Sunday, March 28, 2010
"School P.E. Uniforms" an article
I feel like this post should be titled (as Monty Python says) “And now for something completely different”……..
I have been involved in an ongoing writing class and was reading back some things I had written and thought I would share this with you. Please feel free to let me know if you never want me to share my writing with you again :).
The prompt was to write about an article of clothing or shoes that you loved or hated that describes who you were at the time.
School P.E. Uniforms
When I was in school we were required to take physical education everyday. I hated it. I didn’t hate the physical part of it just the timing. It took so long to get dressed for school as it was. I had a short bobbed haircut and the style was to tease it up and then hair spray the bejesus out of it. I applied heavy eyeliner, pancake make up, and mascara to the lashes (which needed the use of an eyelash curler), and frosted lipstick. Really I did all that. Dresses were mandatory clothing for girls, which meant wearing a garter belt and hose.
P.E. was an hour long class most of which was taken up with softball, archery, bowling, track or exercising to the “Go You Chick Fat Go Away” recording after which you were sweaty and we were required to take showers which took up the rest of that hour. The gym teacher would inspect you to see if your body was sufficiently wet enough to be given credit for showering. Showering was part of your grade along with the use of deodorant. The gym locker room always had a thick haze of hair spray and spray deodorant and I imagine that alone contributed 50% of the ozone layers decline.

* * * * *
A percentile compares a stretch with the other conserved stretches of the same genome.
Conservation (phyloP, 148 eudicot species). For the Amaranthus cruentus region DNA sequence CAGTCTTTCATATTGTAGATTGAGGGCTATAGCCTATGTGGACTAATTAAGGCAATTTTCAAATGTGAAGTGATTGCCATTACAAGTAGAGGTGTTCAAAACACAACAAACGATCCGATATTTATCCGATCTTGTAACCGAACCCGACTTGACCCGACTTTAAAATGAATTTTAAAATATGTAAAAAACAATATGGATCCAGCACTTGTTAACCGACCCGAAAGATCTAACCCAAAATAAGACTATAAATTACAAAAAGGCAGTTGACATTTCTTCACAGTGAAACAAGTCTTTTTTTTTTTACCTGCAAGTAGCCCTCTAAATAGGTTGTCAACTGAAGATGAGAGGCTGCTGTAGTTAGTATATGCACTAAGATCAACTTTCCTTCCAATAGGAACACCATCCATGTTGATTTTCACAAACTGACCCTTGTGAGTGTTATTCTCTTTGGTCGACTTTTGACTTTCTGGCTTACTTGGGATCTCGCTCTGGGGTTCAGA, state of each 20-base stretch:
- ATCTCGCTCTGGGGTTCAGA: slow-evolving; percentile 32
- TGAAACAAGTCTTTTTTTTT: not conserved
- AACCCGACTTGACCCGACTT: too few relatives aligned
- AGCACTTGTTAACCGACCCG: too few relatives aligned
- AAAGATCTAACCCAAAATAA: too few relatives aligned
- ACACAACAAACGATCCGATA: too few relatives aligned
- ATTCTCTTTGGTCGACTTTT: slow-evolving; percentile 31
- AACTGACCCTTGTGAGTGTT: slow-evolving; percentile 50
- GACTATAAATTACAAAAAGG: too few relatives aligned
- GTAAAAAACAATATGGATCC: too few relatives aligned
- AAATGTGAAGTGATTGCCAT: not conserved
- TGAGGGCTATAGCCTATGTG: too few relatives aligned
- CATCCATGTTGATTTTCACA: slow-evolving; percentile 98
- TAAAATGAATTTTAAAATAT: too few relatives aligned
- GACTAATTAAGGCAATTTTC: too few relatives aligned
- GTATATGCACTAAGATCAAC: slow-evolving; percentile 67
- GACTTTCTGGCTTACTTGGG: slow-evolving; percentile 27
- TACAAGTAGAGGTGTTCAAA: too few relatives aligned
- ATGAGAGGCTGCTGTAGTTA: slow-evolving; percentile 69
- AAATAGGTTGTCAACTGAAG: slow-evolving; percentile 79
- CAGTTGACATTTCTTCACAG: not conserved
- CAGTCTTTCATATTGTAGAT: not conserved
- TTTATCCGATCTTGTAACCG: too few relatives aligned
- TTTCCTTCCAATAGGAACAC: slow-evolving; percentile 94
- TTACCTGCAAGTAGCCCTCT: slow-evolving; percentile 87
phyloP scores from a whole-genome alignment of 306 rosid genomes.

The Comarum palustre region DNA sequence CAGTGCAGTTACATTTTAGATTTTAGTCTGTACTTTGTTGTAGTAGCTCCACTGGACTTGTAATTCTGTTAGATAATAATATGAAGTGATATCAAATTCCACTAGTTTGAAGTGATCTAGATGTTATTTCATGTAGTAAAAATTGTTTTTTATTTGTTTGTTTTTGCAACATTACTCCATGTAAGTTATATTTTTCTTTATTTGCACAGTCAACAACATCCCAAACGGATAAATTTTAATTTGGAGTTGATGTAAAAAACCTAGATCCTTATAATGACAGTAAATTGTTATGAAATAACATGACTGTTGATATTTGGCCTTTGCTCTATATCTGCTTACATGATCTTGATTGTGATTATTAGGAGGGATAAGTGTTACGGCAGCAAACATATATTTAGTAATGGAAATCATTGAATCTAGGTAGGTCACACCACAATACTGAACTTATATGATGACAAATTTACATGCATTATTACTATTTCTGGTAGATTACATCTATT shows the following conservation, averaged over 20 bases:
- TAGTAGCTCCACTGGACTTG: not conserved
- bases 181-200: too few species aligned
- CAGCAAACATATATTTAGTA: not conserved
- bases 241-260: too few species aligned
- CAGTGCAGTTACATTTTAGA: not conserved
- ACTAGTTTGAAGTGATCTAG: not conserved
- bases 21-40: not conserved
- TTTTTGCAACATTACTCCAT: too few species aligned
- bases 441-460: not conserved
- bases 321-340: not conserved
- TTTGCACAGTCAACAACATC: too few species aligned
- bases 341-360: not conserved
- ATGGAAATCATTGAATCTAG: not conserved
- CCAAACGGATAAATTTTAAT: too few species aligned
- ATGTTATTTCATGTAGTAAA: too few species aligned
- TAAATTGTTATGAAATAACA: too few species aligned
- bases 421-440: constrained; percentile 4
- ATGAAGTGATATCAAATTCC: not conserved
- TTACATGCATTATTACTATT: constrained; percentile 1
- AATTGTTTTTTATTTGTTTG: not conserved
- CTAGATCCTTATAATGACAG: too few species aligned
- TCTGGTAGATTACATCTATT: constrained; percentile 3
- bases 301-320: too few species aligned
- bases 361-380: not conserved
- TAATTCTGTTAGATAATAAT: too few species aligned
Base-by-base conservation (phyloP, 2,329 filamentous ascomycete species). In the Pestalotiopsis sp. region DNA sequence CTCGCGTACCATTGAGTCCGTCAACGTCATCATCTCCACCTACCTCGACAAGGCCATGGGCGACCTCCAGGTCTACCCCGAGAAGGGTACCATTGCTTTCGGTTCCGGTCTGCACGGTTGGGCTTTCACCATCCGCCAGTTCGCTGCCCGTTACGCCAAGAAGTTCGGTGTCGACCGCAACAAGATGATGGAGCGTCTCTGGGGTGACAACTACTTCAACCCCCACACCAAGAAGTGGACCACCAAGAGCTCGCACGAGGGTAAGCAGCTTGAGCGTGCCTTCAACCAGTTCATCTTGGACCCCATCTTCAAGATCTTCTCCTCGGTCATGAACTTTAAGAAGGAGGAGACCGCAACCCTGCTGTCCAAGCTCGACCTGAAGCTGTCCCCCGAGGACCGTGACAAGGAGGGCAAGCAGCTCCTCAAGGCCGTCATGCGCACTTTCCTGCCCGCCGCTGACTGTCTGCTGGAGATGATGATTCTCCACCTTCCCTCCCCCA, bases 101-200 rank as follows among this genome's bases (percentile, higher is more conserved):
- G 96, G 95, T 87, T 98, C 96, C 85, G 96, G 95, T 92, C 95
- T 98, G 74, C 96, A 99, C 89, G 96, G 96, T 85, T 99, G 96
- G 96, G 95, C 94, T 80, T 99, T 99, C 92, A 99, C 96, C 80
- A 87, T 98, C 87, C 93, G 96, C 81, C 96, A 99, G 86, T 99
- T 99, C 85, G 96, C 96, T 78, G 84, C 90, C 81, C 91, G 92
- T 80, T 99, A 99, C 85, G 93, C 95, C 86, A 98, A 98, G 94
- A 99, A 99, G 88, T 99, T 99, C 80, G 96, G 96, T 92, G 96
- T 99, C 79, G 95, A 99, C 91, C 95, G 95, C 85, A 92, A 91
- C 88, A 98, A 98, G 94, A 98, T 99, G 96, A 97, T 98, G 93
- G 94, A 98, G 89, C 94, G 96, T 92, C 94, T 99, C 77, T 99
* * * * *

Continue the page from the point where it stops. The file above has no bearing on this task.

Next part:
Now comes the dreaded uniform - blue chambray, one piece jumpsuits that snapped up the front, had a fitted waist with pleating on each side for the bust and hips, was sleeveless, and had short pants. The pleats had to be ironed neatly in place and the collar starched. It was a pain to wear and a pain to prepare. Again it was part of our grade. Our tennis shoes had to be white with our initials on each one across the toe facing outward so the teacher could read them.
To try and have all this together, exercise, shower, get dressed, apply makeup, and fix hair was a task to do in an hour! All the girls complained. Maybe this was an extension of Home Economics? All young ladies should know how to iron, launder, and be presentable?
Those uniforms were ugly, especially on me when I only weighed 90 lbs. and had stick arms and legs. Furthermore we had to dress and undress in front of each other. I was shy when it came to this. Many of the girls were already forming breasts and wore bras, not me. I begged my mother to buy me training bras (did I think that would help my breast form, is that why they called them training bras?) so I would be like the other girls and not so embarrassed. I wore those types of bras through high school until my senior year when Gloria Steinem and the ERA advocates told us to burn them. My mother was incensed at me yelling “All those years I spent money on bras for you when you didn’t need them and now you should wear one and you refuse”.
It was about the same time that the school changed it’s policy to allow girls to wear pants to school, including jeans which became the rage. I believe they thought pants less offensive than the mini skirts we were wearing. The dress for P.E. eventually gave way to shorts and tee shirts, but not while I was in school.